Retailers are increasingly trying to become one-stop shops for their customers, offering not just products but also all the services associated with them. Best Buy (NYSE:BBY) and Amazon (NASDAQ:AMZN), for example, will sell you a television, a video doorbell, or nearly any other home electronics device, and offer you setup or installation services for an additional fee.
Now, eBay (NASDAQ:EBAY) has jumped into that game by partnering with service providers Handy, Porch, and InstallerNet. Shoppers on the digital platform will now be able to seamlessly book services including installation or assembly when they check out with an item that would require either.
"A massive amount of home and electronic items are sold on eBay daily, many of which require professional installation," said Merchandising Vice President Alyssa Steele in a press release. "With these new partnerships, we're able to combine our incredible selection of inventory with easy access to affordable and trusted service professionals."
Why is eBay doing this?
Essentially, eBay is jumping into the service segment in an attempt to keep up with two of its closest digital rivals. It's also adding services that distinguish it from some traditional brick-an-mortar-based chains that lack them. This strategy is likely just as much about making customers comfortable so it can capture sales as it is about tacking on incremental revenue from setup or installation.
Competing in retail has become a game of convenience. Amazon's two-day shipping through Prime has compelled its biggest rivals to offer similar deals (in many cases for free). And in their quest to differentiate themselves -- or just keep up -- major chains including Wal-Mart and Target have added new pickup, delivery, return, and checkout options.
Offering installation and assembly services at checkout removes a pain point for customers. They don't have to worry about doing it themselves or having to find a local pro. It also provides some extra peace of mind, as Handy, Porch, and InstallerNet (like similar services offered by Amazon and Best Buy) screen their service people, so consumers know they're getting a qualified professional.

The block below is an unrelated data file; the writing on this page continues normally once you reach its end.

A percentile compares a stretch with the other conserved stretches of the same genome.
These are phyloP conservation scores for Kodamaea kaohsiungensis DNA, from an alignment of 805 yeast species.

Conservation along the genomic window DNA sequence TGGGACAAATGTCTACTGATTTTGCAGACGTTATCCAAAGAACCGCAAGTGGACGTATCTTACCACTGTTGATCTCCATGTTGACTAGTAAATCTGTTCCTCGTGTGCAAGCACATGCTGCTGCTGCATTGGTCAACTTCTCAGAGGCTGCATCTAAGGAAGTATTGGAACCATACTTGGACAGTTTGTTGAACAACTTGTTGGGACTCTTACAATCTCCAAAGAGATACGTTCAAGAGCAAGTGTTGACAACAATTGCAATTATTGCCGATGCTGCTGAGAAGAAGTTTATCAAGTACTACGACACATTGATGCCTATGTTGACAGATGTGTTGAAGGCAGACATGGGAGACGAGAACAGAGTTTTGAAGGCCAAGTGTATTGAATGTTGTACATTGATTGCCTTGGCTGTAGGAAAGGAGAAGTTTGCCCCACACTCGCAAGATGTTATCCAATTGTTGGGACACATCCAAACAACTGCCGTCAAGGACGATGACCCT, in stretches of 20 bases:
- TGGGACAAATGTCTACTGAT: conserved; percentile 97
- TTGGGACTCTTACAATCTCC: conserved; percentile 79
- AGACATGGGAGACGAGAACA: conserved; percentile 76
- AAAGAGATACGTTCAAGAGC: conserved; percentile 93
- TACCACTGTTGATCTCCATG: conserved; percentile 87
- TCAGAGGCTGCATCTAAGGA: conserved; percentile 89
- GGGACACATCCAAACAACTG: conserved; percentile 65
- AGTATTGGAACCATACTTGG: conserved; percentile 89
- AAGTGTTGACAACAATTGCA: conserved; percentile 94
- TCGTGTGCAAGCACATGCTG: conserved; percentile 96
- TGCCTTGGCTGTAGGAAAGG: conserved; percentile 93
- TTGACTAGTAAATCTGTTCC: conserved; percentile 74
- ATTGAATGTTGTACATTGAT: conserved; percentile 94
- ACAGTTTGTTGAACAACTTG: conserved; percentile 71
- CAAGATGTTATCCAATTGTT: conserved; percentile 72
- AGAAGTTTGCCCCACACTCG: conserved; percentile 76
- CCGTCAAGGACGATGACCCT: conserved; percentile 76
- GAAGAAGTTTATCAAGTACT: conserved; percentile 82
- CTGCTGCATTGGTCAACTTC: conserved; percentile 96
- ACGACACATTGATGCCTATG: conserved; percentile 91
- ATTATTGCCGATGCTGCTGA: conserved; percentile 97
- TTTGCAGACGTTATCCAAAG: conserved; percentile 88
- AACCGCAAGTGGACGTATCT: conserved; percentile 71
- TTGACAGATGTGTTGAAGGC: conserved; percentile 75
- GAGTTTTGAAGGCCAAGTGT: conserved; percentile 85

Is this a good idea?
Consumers know the eBay brand, and that gives credibility to the service providers it has partnered with. The only risk here is that a service person will do a bad job, and eBay has mitigated that by partnering with established players rather than building out its own network.
These deals should win eBay some business that might have gone to Amazon or Best Buy. It probably won't be too big an additive number, but in terms of preventing potential loss of sales, this deal could be significant.
The table stakes to compete in retail keep going up; at this point, offering more services has nearly become a requirement. This deal at least keeps eBay on par with two of its biggest rivals while giving it an edge over players that don't offer as much of a full-service experience.
John Mackey, CEO of Whole Foods Market, an Amazon subsidiary, is a member of The Motley Fool's board of directors. Daniel B. Kline has no position in any of the stocks mentioned. The Motley Fool owns shares of and recommends Amazon. The Motley Fool recommends eBay. The Motley Fool has a disclosure policy.